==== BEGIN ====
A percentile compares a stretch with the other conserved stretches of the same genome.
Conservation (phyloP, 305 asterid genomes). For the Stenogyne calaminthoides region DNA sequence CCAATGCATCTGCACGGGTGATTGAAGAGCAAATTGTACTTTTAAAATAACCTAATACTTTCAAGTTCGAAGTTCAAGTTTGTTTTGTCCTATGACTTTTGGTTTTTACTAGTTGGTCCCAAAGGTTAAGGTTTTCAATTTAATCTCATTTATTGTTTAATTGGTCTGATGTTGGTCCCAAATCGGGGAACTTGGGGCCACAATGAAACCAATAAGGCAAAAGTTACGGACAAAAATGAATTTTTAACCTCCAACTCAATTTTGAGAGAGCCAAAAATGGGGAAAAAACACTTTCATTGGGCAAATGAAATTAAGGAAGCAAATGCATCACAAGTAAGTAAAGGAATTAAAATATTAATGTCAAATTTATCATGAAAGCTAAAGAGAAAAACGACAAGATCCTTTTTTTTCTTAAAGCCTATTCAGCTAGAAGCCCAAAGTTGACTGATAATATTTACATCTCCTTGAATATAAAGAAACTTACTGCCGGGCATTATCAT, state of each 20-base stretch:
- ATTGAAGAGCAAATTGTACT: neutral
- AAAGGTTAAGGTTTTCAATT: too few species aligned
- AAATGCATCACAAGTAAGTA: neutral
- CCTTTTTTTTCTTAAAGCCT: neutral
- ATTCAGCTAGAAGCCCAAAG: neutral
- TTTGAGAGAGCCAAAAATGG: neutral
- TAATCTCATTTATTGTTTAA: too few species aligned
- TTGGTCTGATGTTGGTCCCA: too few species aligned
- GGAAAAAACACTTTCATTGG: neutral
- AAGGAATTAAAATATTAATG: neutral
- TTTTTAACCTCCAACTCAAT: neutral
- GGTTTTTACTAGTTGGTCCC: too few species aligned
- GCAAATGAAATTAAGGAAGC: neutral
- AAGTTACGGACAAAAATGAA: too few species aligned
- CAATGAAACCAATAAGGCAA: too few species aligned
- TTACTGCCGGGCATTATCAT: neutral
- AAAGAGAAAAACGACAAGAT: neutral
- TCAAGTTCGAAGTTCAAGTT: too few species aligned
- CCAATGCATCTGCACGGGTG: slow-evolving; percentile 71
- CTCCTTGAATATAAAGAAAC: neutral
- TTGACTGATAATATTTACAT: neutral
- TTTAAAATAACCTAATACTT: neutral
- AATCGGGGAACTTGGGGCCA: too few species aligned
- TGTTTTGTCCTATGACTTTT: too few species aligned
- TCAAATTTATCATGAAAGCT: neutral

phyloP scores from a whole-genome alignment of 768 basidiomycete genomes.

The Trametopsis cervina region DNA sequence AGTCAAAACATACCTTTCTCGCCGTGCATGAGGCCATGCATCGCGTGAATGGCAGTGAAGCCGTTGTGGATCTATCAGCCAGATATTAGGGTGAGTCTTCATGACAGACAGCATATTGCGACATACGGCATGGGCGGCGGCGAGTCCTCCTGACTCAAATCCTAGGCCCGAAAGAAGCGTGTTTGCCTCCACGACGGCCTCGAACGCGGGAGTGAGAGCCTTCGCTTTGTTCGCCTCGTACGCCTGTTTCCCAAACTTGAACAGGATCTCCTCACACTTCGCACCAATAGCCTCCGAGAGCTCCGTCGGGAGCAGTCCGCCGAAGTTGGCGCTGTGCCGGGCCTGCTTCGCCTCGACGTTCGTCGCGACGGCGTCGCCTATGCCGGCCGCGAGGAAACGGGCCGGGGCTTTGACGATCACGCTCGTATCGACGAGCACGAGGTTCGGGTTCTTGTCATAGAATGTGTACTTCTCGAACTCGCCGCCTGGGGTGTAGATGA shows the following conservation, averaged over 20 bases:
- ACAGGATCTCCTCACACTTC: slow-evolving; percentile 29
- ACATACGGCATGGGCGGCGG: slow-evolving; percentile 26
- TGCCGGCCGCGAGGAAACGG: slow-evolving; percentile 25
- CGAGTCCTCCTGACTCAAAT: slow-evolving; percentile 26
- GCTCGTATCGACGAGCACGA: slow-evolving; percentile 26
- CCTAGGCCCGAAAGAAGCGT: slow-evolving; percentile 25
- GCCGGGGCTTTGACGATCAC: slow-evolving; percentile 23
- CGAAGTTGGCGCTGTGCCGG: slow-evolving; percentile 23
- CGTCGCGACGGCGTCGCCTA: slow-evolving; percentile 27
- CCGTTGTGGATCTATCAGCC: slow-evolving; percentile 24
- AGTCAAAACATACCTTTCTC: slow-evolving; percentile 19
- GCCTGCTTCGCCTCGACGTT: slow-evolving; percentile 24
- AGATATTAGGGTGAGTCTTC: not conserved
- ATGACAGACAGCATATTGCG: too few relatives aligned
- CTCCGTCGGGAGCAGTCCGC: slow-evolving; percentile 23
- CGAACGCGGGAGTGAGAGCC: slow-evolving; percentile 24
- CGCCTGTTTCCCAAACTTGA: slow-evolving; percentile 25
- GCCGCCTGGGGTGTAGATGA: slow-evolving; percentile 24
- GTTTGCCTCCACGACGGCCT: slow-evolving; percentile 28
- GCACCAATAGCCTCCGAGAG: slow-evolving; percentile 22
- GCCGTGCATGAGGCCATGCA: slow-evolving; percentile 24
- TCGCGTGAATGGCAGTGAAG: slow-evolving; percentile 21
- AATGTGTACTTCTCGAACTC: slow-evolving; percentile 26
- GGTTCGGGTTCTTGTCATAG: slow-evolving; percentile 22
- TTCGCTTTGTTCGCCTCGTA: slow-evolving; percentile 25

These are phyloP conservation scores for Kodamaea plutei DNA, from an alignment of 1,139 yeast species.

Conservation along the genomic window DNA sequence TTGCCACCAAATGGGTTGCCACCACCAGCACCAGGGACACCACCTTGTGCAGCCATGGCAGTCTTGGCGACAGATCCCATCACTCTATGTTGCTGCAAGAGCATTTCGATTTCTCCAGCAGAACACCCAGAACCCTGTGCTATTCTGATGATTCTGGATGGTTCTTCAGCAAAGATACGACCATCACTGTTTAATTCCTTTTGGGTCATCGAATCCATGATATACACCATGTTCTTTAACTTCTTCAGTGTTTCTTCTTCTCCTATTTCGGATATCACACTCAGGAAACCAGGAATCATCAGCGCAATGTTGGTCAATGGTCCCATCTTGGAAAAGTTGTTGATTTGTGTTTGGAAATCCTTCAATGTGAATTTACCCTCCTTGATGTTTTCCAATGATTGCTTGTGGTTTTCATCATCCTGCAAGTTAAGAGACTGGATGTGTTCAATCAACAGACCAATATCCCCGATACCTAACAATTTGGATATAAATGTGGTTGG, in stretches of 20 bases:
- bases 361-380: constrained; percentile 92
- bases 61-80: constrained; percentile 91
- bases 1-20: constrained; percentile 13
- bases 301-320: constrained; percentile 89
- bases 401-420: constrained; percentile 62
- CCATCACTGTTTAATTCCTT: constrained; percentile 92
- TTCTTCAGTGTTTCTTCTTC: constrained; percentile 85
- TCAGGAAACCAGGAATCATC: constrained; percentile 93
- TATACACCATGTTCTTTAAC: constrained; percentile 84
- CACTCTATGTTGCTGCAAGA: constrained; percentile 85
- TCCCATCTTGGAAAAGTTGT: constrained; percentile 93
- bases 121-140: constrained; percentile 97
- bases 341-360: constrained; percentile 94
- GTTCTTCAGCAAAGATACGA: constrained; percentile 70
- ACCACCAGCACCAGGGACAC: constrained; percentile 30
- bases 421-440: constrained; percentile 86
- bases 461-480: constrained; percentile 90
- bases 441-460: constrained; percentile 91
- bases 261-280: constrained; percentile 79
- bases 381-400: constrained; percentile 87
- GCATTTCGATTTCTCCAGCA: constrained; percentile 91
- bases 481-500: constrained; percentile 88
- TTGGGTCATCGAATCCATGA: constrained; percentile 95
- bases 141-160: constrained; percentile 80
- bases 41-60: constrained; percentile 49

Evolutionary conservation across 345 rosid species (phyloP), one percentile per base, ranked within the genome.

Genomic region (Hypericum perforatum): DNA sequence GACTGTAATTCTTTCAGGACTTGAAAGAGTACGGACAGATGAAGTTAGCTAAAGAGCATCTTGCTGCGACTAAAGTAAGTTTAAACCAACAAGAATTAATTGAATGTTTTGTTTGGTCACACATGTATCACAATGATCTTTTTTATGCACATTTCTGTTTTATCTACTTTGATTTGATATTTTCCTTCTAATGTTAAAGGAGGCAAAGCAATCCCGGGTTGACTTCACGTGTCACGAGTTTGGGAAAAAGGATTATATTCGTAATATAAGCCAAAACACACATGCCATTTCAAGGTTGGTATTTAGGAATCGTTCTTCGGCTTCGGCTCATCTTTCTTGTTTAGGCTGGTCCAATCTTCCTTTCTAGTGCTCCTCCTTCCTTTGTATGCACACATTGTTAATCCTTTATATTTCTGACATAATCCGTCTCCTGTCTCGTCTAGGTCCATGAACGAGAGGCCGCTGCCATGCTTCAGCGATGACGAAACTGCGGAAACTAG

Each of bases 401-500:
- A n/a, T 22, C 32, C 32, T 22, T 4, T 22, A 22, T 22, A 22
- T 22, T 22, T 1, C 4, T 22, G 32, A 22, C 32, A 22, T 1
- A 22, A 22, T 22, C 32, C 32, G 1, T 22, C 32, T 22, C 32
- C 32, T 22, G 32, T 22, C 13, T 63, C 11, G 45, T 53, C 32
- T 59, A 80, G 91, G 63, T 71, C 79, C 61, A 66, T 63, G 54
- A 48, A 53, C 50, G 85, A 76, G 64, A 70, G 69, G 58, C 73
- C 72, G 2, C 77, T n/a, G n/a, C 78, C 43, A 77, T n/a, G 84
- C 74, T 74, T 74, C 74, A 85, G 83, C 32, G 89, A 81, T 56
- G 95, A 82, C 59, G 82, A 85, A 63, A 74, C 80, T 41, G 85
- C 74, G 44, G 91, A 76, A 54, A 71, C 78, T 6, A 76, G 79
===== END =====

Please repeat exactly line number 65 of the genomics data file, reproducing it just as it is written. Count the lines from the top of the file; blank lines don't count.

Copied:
- TATACACCATGTTCTTTAAC: constrained; percentile 84